Admittedly, the bird’s eye perspective of the camera is not my favourite visual viewpoint when playing a racing game. I became sceptical as to whether this simple yet significant trait would lessen my enjoyment of the game while simultaneously testing my patience. On the other hand, I seem to recall Grand Theft Auto having a similar visual perspective which did not in any way affect my enjoyment of the game, and ‘Raccoon Racing’ is no exception; it simply took a little getting used to, after which my enjoyment of the game was unhindered and free to grow.

While the gameplay itself is quite far removed from many other racing titles, we are presented with an extremely familiar Mario Cart-esque power-up system whereby you encounter frequent icons on the track which start a roulette-like spin through various items and weapons to enhance your performance throughout the race. Don’t fear; these performance enhancers are the legal kind and won’t have you in trouble with the racing commissioner, who I imagine is a Raccoon or some sort of marsupial that has worked his way to the top of his profession.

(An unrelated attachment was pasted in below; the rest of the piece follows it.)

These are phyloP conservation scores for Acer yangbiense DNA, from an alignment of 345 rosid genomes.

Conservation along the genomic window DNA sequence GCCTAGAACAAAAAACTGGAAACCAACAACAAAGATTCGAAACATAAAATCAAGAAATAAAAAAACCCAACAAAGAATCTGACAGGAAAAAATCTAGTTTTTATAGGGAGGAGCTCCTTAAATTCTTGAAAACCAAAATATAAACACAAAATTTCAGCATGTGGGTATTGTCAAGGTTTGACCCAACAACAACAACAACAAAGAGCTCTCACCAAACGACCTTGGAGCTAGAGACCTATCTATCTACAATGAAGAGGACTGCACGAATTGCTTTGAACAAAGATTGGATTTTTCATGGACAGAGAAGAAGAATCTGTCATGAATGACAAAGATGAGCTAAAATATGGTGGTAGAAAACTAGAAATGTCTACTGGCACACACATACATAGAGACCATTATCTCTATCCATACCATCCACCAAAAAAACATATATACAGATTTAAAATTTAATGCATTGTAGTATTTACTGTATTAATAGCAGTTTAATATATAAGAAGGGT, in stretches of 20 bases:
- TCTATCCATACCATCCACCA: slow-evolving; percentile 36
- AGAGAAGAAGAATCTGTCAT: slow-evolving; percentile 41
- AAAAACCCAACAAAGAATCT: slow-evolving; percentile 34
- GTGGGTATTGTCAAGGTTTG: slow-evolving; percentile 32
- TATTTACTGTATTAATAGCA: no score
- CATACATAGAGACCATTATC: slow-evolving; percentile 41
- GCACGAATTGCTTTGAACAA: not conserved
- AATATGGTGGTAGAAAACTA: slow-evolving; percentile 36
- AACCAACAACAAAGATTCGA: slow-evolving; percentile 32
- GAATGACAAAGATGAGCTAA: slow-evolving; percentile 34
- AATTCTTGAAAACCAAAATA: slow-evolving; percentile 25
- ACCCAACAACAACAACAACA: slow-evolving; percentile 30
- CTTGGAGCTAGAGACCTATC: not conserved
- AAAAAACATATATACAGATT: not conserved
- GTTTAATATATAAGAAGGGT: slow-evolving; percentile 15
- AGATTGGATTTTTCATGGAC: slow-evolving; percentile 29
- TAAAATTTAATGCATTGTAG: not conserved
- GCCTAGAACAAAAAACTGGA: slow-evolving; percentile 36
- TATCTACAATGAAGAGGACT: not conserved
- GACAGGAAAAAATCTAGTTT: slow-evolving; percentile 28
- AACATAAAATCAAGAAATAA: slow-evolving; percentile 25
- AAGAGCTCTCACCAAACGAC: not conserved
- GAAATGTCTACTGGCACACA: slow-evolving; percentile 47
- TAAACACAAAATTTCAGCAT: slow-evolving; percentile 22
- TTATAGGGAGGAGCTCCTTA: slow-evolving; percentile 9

The power-ups I have been banging on about range from reckless projectiles such as rockets and landmines (usually frowned upon in real Formula One) to enhancements such as nitrous oxide and an invincibility star bearing a similarity to the Mario equivalent that would make any copyright lawyer break a sweat. These are also frowned upon in real professional racing, though the latter enhancement is essentially invincibility and therefore doesn’t exist in the realm of actual reality. The rarer weapons are a uni-directional cluster bomb (delicate in appearance and colour but devastating in effect), homing-missiles and comical equivalent of an electromagnetic pulse charge that puts other cars to sleep. A shield is also available, though this is less exciting and self-explanatory.